device. The Alexa skills of Johns Creek, Georgia
are robust, continuously mining the city’s
open data portal to provide updated information about zoning and road closures.
These applications all work by knowing where to ﬁnd open public data and how to use
it in order to answer typical questions that people ask about government. Today, many
12 https://www.amazon.com/City-of- Johns-Creek- GA/dp/B07BHPGDR1
10:4 Talk of the Town
A list of the six intents (ping, get population, get data, summarize data, add note, and
get map) accessible to users through the Sonar project’s Alexa skill.
applications are built on top of voice assistant-accessible databases that contain standardized
open public data (e.g. government data catalogs exposed through Esri’s Open Data Hub).
However, new trends such as the uptake of the schema.org Dataset standard
annotation of open public metadata (e.g. in Google Dataset Search
) enable the discovery
of open public data through search engines [
]. As public data discoverability increases for
the average user, it will also likely increase for the average voice assistant application. Thus,
as it becomes easier for humans and machines to discover open public data, how can data be
organized to facilitate use? We propose that time and space, inherent to geospatial data in
particular, makes the themes that they are “about” more amenable to such curation.
3 Geospatial Limitations of Government Voice Assistants
The prospect for data discovery and question answering in the applications described in
Section 2 is promising. Many municipalities are working to rapidly expand the skills that
their voice assistants use to help answer questions and engage their communities. This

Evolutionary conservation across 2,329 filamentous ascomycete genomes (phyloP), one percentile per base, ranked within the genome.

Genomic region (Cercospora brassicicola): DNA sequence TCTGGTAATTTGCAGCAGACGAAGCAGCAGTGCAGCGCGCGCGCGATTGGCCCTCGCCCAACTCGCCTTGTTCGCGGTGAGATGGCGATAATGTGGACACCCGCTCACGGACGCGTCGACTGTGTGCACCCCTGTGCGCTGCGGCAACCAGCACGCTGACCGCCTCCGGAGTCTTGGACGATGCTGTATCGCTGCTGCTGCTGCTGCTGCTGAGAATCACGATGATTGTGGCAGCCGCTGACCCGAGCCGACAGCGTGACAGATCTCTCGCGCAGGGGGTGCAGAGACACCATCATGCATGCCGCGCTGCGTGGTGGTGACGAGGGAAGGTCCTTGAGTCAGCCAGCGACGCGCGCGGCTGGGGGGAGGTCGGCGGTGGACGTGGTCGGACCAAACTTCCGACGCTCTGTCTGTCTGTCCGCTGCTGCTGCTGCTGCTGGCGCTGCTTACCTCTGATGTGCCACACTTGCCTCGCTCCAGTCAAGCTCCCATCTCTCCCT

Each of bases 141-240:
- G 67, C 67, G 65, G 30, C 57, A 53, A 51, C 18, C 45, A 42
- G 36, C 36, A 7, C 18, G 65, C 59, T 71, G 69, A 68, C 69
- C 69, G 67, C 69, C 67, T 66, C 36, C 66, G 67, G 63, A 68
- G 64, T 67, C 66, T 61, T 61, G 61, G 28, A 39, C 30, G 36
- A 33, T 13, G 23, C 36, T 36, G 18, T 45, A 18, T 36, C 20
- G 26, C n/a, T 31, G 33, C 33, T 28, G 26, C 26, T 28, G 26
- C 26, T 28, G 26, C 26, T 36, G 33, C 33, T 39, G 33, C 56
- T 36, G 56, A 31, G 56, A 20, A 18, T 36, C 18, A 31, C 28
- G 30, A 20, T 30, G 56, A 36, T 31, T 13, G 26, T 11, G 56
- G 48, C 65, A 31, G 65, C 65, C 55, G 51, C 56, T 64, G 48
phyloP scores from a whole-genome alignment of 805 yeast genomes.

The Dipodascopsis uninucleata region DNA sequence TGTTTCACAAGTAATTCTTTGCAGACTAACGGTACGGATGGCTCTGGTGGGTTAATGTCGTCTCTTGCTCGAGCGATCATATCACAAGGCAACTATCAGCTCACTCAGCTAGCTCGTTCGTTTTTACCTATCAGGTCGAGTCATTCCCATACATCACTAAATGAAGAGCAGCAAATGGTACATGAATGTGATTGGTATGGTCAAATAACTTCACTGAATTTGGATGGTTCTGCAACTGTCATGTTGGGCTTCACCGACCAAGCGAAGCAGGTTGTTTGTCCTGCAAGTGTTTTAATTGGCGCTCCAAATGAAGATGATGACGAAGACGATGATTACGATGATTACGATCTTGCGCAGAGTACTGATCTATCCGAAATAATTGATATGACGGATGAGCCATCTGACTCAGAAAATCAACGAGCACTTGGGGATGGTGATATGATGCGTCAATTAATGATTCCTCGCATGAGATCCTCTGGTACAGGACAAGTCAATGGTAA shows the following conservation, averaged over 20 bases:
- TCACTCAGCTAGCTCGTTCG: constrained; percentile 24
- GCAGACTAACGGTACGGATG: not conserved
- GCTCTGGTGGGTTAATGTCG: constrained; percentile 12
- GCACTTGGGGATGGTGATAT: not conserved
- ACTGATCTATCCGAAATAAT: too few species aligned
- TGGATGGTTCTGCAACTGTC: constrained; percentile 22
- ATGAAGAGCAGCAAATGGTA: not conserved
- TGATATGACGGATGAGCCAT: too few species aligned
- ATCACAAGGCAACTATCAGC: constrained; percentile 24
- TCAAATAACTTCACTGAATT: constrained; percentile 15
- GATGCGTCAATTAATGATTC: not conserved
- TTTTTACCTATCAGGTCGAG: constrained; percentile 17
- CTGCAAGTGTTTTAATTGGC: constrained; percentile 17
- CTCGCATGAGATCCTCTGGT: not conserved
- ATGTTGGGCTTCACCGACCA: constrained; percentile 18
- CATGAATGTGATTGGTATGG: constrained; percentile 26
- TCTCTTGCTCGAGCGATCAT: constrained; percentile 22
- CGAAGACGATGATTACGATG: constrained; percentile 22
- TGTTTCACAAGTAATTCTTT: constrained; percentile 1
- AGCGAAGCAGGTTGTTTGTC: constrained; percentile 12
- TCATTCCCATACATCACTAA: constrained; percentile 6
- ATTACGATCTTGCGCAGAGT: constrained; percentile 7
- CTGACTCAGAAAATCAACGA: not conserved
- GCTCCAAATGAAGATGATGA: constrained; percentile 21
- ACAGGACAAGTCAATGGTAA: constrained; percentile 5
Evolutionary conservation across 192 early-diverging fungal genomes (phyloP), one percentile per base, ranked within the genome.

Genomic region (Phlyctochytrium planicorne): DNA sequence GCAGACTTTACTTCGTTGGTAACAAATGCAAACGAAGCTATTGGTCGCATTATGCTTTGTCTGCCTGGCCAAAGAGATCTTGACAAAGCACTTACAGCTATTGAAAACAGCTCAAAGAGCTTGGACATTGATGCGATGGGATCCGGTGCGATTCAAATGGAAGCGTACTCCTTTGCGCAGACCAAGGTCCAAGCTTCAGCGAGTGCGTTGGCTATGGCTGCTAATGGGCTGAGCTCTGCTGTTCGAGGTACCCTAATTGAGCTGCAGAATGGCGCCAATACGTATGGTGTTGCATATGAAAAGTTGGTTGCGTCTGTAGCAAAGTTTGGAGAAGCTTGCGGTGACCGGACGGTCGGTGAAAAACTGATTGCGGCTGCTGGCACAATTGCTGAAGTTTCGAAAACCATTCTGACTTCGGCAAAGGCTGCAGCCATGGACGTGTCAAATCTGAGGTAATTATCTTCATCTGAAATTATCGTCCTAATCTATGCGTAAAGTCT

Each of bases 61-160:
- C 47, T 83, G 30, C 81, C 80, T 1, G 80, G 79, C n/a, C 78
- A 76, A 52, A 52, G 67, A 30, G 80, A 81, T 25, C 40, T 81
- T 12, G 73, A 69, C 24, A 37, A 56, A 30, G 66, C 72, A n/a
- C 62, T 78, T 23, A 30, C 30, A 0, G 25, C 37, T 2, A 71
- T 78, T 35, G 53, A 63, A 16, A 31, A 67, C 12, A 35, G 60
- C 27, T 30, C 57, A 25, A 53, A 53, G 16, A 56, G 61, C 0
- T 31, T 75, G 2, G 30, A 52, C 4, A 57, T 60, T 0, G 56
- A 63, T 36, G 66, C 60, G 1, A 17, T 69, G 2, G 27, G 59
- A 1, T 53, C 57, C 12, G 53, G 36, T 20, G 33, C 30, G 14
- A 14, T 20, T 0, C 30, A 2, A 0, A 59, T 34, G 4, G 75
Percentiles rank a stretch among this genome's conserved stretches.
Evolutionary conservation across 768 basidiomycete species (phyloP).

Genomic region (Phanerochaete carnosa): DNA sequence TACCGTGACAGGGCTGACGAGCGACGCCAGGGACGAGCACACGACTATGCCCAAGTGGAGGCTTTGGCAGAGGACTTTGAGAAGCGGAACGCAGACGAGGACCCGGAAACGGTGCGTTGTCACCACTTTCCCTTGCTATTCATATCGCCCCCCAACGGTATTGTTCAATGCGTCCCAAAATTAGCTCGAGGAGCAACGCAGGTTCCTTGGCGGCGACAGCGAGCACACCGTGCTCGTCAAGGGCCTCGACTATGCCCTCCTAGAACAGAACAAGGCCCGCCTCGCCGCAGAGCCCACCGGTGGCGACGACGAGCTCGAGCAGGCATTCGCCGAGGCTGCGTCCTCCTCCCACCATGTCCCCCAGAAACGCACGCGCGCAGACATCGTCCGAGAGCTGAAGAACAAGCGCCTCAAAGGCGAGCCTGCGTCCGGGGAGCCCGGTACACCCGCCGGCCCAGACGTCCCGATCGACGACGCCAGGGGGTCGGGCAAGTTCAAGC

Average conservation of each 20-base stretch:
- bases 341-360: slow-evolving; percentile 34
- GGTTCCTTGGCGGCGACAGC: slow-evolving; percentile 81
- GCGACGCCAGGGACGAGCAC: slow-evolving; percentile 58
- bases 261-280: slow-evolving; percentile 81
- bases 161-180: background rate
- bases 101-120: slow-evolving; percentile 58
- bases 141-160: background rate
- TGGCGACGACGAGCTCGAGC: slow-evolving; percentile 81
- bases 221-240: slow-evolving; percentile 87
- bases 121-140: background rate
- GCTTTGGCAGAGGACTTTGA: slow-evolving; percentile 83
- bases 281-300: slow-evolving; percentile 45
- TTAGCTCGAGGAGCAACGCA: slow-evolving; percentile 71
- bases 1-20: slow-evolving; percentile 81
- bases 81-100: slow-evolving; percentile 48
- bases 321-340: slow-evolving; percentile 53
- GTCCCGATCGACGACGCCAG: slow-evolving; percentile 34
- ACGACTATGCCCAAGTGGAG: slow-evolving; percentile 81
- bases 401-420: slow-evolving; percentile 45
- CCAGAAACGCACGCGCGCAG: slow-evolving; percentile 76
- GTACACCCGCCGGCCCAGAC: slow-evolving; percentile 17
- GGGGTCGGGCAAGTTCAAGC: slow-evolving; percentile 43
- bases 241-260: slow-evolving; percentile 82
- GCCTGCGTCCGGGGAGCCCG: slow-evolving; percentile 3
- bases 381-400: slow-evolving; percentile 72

is a reasonable tactic because it is likely that the eﬃcacy of voice assistants will improve
greatly over the next decade. These systems are synthesizing factual data with real-time
computational abilities, using semantic technologies to answer increasingly complex questions.
However, we have observed two problems with this trend, which are even more evident
when it comes to addressing geospatial questions: 1) voice assistant applications frequently
bypass discovery, and 2) governments are building unsustainable skills. The ﬁrst problem
means that a system supplies an answer to a question without ﬁrst allowing a user to explore
available data. This may not seem like a problem when considering the alternative: a voice
S. Laﬁa, J. Xiao, T. Hervey, and W. Kuhn 10:5
assistant that would conversationally list available data. This mode of interaction would
be tedious and far less eﬃcient than exploring data by using a graphical browser. In a
way, voice assistants are perceived to have abilities like those of a question-answering oracle.
These question-answering systems bypass the process of manually discovering, manipulating,
using, and reasoning on data themselves. In many cases, users often quickly accept the top
suggestions by search engines
. However, much of the value of open data, especially open
geospatial data, is the ability to explore and synthesize information, and conduct visual
analysis. This is not possible with a voice assistant. What would be optimal for discovery
is to make voice assistants more conversational. If a voice assistant application creates an
index of datasets based on generic concepts that a user is familiar with, such as objects and
networks, then the system could conversationally suggest relevant datasets.